As the business environment changes, so must the board’s risk oversight. As the pace of change quickens and the stakes for “getting it right” increase, a question arises: Is our board risk oversight process still fit for purpose?
A year ago, a joint report prepared by the National Association of Corporate Directors (NACD), Protiviti and the North Carolina State University’s ERM Initiative advanced the view that boards may not be overseeing the appropriate risks and offered suggestions to close the gap. The report highlighted five areas demanding increased board focus: innovation and technology disruptions, growing cyber threats, competition for talent, evolving economic conditions, and political and regulatory changes. It also asserted that enterprise risk management (ERM) approaches used by many companies may no longer be sufficient to address a changing risk landscape and inform the board’s risk oversight.
Fast-forward to today, and these five risk areas remain relevant. The joint report outlined a road map for strengthening the board’s risk oversight in today’s complex and unpredictable marketplace. In this issue, we cover the four points defining that road map because we think they still apply today.
Revisit the board’s risk governance model and director skill sets. Depending on the nature of the enterprise’s risks and the extent of the expected change in its risk profile over time, the board should assess whether it has access to the requisite expertise and experience needed to provide the appropriate oversight — either on the board itself or among its external advisers. For example, with digital disruption affecting many businesses, do directors have sufficient understanding of digital business models, digital ecosystems, and the potential that hyperscaling digital platforms have to facilitate rapid growth and reinvent the company’s business model? These are trends that bring both opportunity and risk to the business, and understanding them is essential to sound oversight. In addition, the board should rethink how it organizes itself for risk oversight, including the delineation of responsibilities among its various committees and the full board.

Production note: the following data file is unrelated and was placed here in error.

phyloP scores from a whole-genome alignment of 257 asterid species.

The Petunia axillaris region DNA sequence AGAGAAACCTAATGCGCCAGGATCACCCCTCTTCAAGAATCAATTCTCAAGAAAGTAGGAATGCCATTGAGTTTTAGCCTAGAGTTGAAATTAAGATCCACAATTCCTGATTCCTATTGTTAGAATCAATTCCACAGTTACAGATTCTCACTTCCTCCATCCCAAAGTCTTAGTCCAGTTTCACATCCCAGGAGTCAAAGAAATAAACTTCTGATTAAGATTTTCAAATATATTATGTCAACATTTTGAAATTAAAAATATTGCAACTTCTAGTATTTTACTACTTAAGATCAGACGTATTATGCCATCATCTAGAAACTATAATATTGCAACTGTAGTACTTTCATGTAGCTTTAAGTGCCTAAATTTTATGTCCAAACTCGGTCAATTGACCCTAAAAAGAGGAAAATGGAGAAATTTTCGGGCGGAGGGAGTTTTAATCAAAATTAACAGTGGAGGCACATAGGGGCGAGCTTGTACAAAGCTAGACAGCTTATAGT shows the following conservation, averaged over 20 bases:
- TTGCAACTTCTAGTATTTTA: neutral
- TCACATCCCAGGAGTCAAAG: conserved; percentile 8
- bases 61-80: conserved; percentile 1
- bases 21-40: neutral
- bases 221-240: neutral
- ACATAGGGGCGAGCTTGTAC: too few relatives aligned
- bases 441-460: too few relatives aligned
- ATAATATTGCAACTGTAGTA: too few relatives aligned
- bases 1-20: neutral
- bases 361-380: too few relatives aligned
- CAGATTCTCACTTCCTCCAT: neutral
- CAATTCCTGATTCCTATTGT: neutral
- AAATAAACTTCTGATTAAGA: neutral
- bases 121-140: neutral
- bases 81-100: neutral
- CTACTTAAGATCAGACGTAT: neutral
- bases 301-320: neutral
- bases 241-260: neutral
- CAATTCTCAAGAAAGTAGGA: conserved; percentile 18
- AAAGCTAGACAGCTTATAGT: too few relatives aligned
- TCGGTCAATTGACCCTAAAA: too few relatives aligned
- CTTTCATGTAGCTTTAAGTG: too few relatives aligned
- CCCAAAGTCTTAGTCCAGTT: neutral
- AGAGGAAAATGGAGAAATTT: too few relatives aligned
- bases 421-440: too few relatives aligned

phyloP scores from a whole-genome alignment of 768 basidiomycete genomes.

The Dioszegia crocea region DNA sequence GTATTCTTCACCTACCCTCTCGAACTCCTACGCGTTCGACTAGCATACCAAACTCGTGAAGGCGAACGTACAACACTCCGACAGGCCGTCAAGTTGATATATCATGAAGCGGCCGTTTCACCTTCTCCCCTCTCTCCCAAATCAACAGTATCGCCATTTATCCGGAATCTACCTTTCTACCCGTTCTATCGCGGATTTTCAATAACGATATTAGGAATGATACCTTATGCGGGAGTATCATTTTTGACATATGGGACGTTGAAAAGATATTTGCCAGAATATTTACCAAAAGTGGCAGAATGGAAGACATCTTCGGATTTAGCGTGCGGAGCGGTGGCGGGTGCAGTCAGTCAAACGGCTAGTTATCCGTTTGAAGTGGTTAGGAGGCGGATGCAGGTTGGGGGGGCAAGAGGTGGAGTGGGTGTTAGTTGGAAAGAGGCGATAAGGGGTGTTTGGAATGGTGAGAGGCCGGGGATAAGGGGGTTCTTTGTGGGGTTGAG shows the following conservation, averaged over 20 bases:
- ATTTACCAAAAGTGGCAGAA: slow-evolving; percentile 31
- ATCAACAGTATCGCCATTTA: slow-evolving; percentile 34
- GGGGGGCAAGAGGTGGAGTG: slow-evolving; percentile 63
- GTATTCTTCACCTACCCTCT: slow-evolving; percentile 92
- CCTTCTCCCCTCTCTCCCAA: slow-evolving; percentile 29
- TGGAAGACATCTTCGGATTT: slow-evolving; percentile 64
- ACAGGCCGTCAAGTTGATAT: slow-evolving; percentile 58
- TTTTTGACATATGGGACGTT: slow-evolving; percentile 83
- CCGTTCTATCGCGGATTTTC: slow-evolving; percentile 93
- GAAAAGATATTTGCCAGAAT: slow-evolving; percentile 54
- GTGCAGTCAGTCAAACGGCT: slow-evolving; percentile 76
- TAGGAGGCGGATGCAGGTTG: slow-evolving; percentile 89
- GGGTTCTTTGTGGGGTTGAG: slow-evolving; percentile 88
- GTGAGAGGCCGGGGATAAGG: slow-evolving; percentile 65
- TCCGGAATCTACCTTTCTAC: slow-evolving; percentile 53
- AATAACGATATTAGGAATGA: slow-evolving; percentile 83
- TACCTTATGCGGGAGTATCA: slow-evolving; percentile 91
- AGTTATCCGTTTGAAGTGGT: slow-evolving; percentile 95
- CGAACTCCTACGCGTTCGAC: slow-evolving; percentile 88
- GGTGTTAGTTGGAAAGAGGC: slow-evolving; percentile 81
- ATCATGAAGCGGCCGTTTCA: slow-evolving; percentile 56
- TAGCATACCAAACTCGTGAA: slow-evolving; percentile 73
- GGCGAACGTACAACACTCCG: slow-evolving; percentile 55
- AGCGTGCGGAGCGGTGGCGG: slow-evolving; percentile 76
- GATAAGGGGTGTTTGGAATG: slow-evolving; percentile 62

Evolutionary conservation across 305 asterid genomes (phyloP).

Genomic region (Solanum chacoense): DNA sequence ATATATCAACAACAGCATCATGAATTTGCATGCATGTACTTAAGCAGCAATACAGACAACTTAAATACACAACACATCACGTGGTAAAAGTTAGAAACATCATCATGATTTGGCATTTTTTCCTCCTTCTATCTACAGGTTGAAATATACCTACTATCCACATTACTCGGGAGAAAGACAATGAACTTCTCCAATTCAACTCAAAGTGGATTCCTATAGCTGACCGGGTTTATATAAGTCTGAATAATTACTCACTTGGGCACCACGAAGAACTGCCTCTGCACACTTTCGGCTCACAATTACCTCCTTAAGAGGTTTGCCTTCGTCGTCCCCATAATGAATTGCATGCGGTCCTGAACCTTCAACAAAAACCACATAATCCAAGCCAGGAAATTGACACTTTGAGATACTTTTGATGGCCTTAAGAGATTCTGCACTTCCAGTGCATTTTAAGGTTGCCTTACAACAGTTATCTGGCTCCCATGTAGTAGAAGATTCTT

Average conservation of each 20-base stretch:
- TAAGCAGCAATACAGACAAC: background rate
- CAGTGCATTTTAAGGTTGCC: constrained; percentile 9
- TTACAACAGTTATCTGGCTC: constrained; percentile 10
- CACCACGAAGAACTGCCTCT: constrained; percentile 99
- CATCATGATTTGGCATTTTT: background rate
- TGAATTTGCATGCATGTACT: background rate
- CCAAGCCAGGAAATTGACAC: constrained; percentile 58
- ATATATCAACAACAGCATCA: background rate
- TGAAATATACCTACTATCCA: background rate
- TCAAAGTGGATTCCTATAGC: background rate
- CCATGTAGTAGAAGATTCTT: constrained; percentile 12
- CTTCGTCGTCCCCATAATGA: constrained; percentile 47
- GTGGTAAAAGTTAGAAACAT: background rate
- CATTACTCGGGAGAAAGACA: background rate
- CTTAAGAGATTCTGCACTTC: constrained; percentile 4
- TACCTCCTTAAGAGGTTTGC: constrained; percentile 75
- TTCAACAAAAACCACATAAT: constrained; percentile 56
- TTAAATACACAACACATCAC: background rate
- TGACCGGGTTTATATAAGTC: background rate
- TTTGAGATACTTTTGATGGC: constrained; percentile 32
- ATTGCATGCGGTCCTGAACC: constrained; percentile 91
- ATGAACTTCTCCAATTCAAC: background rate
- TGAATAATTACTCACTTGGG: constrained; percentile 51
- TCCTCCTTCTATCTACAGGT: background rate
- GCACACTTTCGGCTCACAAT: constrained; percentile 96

Make culture an enterprise asset as well as an oversight priority. Culture is almost always the source of both positive and negative reputation and financial performance outcomes, as it is a potent source of strength or weakness in an organization. A strong culture is a critical asset for any brand. It is of vital importance to both a differentiating strategy and superior performance. Accordingly, the board should expect management to understand the culture at lower levels of the organization and whether the mood in the middle and the tone at the top are aligned. Concerns that this topic may be “too soft” for objective assessment should not distract the board’s focus on the real question:
Does the CEO really want to know the unvarnished truth about people’s perceptions across the entity, and is he or she prepared to act on that knowledge?
A “speak up” culture that encourages transparency and sharing of contrarian data and bad news entails convincing employees that they can indeed speak up without fear of repercussions to their careers or compensation. Anonymous and confidential surveys are an example of how executive management can learn what they need to know from employees. Metrics addressing such things as mission and values alignment, innovation, resiliency (speed), collaboration, and employee satisfaction also offer insights regarding culture. Candid, open and constructive board and management interactions should also prioritize the tough questions on directors’ minds.
Focus on the quality of the risk management process. Given the pace of change experienced in the industry and the nature and relative riskiness of the organization’s operations, does the board understand the quality of the process informing its risk oversight? For example, how much manual effort is required by management and various board-reporting functions to generate the reports used in board meetings? How actionable is the entity’s risk information for decision-making? These and other questions focus on how mature and robust the risk management process is and whether it is effective in.